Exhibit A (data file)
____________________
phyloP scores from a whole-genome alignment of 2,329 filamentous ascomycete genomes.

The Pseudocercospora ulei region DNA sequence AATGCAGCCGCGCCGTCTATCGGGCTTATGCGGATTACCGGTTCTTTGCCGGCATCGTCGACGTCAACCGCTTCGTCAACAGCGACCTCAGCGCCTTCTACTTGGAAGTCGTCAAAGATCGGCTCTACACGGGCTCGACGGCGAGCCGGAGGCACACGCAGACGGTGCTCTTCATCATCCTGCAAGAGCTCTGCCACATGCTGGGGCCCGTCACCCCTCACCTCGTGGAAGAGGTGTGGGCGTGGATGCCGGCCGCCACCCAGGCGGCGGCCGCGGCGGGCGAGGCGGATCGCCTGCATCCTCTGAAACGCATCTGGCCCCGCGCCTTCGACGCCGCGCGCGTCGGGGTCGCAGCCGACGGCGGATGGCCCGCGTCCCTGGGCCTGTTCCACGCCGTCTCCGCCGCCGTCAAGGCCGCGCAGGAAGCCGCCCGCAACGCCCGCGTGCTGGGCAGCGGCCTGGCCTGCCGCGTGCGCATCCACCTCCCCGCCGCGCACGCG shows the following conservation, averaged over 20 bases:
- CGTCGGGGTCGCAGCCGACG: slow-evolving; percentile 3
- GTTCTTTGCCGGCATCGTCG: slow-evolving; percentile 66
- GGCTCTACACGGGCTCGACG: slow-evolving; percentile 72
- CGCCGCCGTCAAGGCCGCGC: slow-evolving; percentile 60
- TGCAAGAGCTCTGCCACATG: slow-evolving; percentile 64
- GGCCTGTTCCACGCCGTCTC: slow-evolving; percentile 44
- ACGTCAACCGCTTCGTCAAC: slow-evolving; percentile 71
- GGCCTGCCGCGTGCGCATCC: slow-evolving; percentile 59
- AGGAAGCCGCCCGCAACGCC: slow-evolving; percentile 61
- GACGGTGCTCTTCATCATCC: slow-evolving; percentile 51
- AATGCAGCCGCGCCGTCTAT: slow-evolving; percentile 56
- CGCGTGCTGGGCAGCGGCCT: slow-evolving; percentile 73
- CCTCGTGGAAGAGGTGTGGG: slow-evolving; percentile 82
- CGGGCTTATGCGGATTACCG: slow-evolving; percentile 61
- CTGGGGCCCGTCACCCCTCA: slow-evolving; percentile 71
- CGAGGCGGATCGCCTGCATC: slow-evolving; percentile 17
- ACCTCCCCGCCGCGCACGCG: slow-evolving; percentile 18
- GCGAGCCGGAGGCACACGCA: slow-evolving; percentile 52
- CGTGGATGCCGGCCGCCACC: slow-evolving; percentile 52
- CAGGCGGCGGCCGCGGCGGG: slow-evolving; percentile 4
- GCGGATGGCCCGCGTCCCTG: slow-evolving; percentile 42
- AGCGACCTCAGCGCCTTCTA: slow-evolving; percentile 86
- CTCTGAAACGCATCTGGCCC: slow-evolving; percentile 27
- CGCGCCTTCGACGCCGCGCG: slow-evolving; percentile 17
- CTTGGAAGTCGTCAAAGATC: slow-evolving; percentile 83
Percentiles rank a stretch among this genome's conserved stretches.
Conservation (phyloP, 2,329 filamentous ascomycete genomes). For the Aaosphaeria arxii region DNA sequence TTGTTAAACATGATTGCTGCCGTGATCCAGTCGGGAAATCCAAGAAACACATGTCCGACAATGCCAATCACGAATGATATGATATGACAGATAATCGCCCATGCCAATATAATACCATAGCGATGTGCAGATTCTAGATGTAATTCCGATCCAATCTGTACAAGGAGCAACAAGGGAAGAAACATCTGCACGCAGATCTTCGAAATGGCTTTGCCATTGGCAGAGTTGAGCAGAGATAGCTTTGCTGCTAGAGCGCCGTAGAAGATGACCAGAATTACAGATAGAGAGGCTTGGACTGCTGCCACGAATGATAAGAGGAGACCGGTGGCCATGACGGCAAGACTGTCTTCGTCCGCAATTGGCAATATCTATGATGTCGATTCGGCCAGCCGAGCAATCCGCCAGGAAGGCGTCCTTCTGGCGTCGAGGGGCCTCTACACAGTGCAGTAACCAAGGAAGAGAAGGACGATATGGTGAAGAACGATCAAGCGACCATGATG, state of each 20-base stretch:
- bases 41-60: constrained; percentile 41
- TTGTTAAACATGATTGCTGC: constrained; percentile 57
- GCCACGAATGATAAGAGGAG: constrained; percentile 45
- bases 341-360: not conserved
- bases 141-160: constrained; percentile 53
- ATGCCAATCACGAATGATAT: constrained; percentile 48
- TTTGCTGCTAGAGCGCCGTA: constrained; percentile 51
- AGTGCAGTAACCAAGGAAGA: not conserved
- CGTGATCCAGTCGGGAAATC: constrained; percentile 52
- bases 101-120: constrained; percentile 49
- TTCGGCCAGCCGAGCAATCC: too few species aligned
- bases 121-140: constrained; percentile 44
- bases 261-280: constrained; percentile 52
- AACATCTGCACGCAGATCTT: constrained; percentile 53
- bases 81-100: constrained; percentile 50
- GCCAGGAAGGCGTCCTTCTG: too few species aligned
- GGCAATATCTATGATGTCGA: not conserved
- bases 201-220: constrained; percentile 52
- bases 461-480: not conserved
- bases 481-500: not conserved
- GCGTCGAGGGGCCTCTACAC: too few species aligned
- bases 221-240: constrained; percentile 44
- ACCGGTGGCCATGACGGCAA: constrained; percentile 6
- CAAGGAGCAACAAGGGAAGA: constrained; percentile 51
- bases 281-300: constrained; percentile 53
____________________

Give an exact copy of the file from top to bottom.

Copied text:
phyloP scores from a whole-genome alignment of 2,329 filamentous ascomycete genomes.

The Pseudocercospora ulei region DNA sequence AATGCAGCCGCGCCGTCTATCGGGCTTATGCGGATTACCGGTTCTTTGCCGGCATCGTCGACGTCAACCGCTTCGTCAACAGCGACCTCAGCGCCTTCTACTTGGAAGTCGTCAAAGATCGGCTCTACACGGGCTCGACGGCGAGCCGGAGGCACACGCAGACGGTGCTCTTCATCATCCTGCAAGAGCTCTGCCACATGCTGGGGCCCGTCACCCCTCACCTCGTGGAAGAGGTGTGGGCGTGGATGCCGGCCGCCACCCAGGCGGCGGCCGCGGCGGGCGAGGCGGATCGCCTGCATCCTCTGAAACGCATCTGGCCCCGCGCCTTCGACGCCGCGCGCGTCGGGGTCGCAGCCGACGGCGGATGGCCCGCGTCCCTGGGCCTGTTCCACGCCGTCTCCGCCGCCGTCAAGGCCGCGCAGGAAGCCGCCCGCAACGCCCGCGTGCTGGGCAGCGGCCTGGCCTGCCGCGTGCGCATCCACCTCCCCGCCGCGCACGCG shows the following conservation, averaged over 20 bases:
- CGTCGGGGTCGCAGCCGACG: slow-evolving; percentile 3
- GTTCTTTGCCGGCATCGTCG: slow-evolving; percentile 66
- GGCTCTACACGGGCTCGACG: slow-evolving; percentile 72
- CGCCGCCGTCAAGGCCGCGC: slow-evolving; percentile 60
- TGCAAGAGCTCTGCCACATG: slow-evolving; percentile 64
- GGCCTGTTCCACGCCGTCTC: slow-evolving; percentile 44
- ACGTCAACCGCTTCGTCAAC: slow-evolving; percentile 71
- GGCCTGCCGCGTGCGCATCC: slow-evolving; percentile 59
- AGGAAGCCGCCCGCAACGCC: slow-evolving; percentile 61
- GACGGTGCTCTTCATCATCC: slow-evolving; percentile 51
- AATGCAGCCGCGCCGTCTAT: slow-evolving; percentile 56
- CGCGTGCTGGGCAGCGGCCT: slow-evolving; percentile 73
- CCTCGTGGAAGAGGTGTGGG: slow-evolving; percentile 82
- CGGGCTTATGCGGATTACCG: slow-evolving; percentile 61
- CTGGGGCCCGTCACCCCTCA: slow-evolving; percentile 71
- CGAGGCGGATCGCCTGCATC: slow-evolving; percentile 17
- ACCTCCCCGCCGCGCACGCG: slow-evolving; percentile 18
- GCGAGCCGGAGGCACACGCA: slow-evolving; percentile 52
- CGTGGATGCCGGCCGCCACC: slow-evolving; percentile 52
- CAGGCGGCGGCCGCGGCGGG: slow-evolving; percentile 4
- GCGGATGGCCCGCGTCCCTG: slow-evolving; percentile 42
- AGCGACCTCAGCGCCTTCTA: slow-evolving; percentile 86
- CTCTGAAACGCATCTGGCCC: slow-evolving; percentile 27
- CGCGCCTTCGACGCCGCGCG: slow-evolving; percentile 17
- CTTGGAAGTCGTCAAAGATC: slow-evolving; percentile 83
Percentiles rank a stretch among this genome's conserved stretches.
Conservation (phyloP, 2,329 filamentous ascomycete genomes). For the Aaosphaeria arxii region DNA sequence TTGTTAAACATGATTGCTGCCGTGATCCAGTCGGGAAATCCAAGAAACACATGTCCGACAATGCCAATCACGAATGATATGATATGACAGATAATCGCCCATGCCAATATAATACCATAGCGATGTGCAGATTCTAGATGTAATTCCGATCCAATCTGTACAAGGAGCAACAAGGGAAGAAACATCTGCACGCAGATCTTCGAAATGGCTTTGCCATTGGCAGAGTTGAGCAGAGATAGCTTTGCTGCTAGAGCGCCGTAGAAGATGACCAGAATTACAGATAGAGAGGCTTGGACTGCTGCCACGAATGATAAGAGGAGACCGGTGGCCATGACGGCAAGACTGTCTTCGTCCGCAATTGGCAATATCTATGATGTCGATTCGGCCAGCCGAGCAATCCGCCAGGAAGGCGTCCTTCTGGCGTCGAGGGGCCTCTACACAGTGCAGTAACCAAGGAAGAGAAGGACGATATGGTGAAGAACGATCAAGCGACCATGATG, state of each 20-base stretch:
- bases 41-60: constrained; percentile 41
- TTGTTAAACATGATTGCTGC: constrained; percentile 57
- GCCACGAATGATAAGAGGAG: constrained; percentile 45
- bases 341-360: not conserved
- bases 141-160: constrained; percentile 53
- ATGCCAATCACGAATGATAT: constrained; percentile 48
- TTTGCTGCTAGAGCGCCGTA: constrained; percentile 51
- AGTGCAGTAACCAAGGAAGA: not conserved
- CGTGATCCAGTCGGGAAATC: constrained; percentile 52
- bases 101-120: constrained; percentile 49
- TTCGGCCAGCCGAGCAATCC: too few species aligned
- bases 121-140: constrained; percentile 44
- bases 261-280: constrained; percentile 52
- AACATCTGCACGCAGATCTT: constrained; percentile 53
- bases 81-100: constrained; percentile 50
- GCCAGGAAGGCGTCCTTCTG: too few species aligned
- GGCAATATCTATGATGTCGA: not conserved
- bases 201-220: constrained; percentile 52
- bases 461-480: not conserved
- bases 481-500: not conserved
- GCGTCGAGGGGCCTCTACAC: too few species aligned
- bases 221-240: constrained; percentile 44
- ACCGGTGGCCATGACGGCAA: constrained; percentile 6
- CAAGGAGCAACAAGGGAAGA: constrained; percentile 51
- bases 281-300: constrained; percentile 53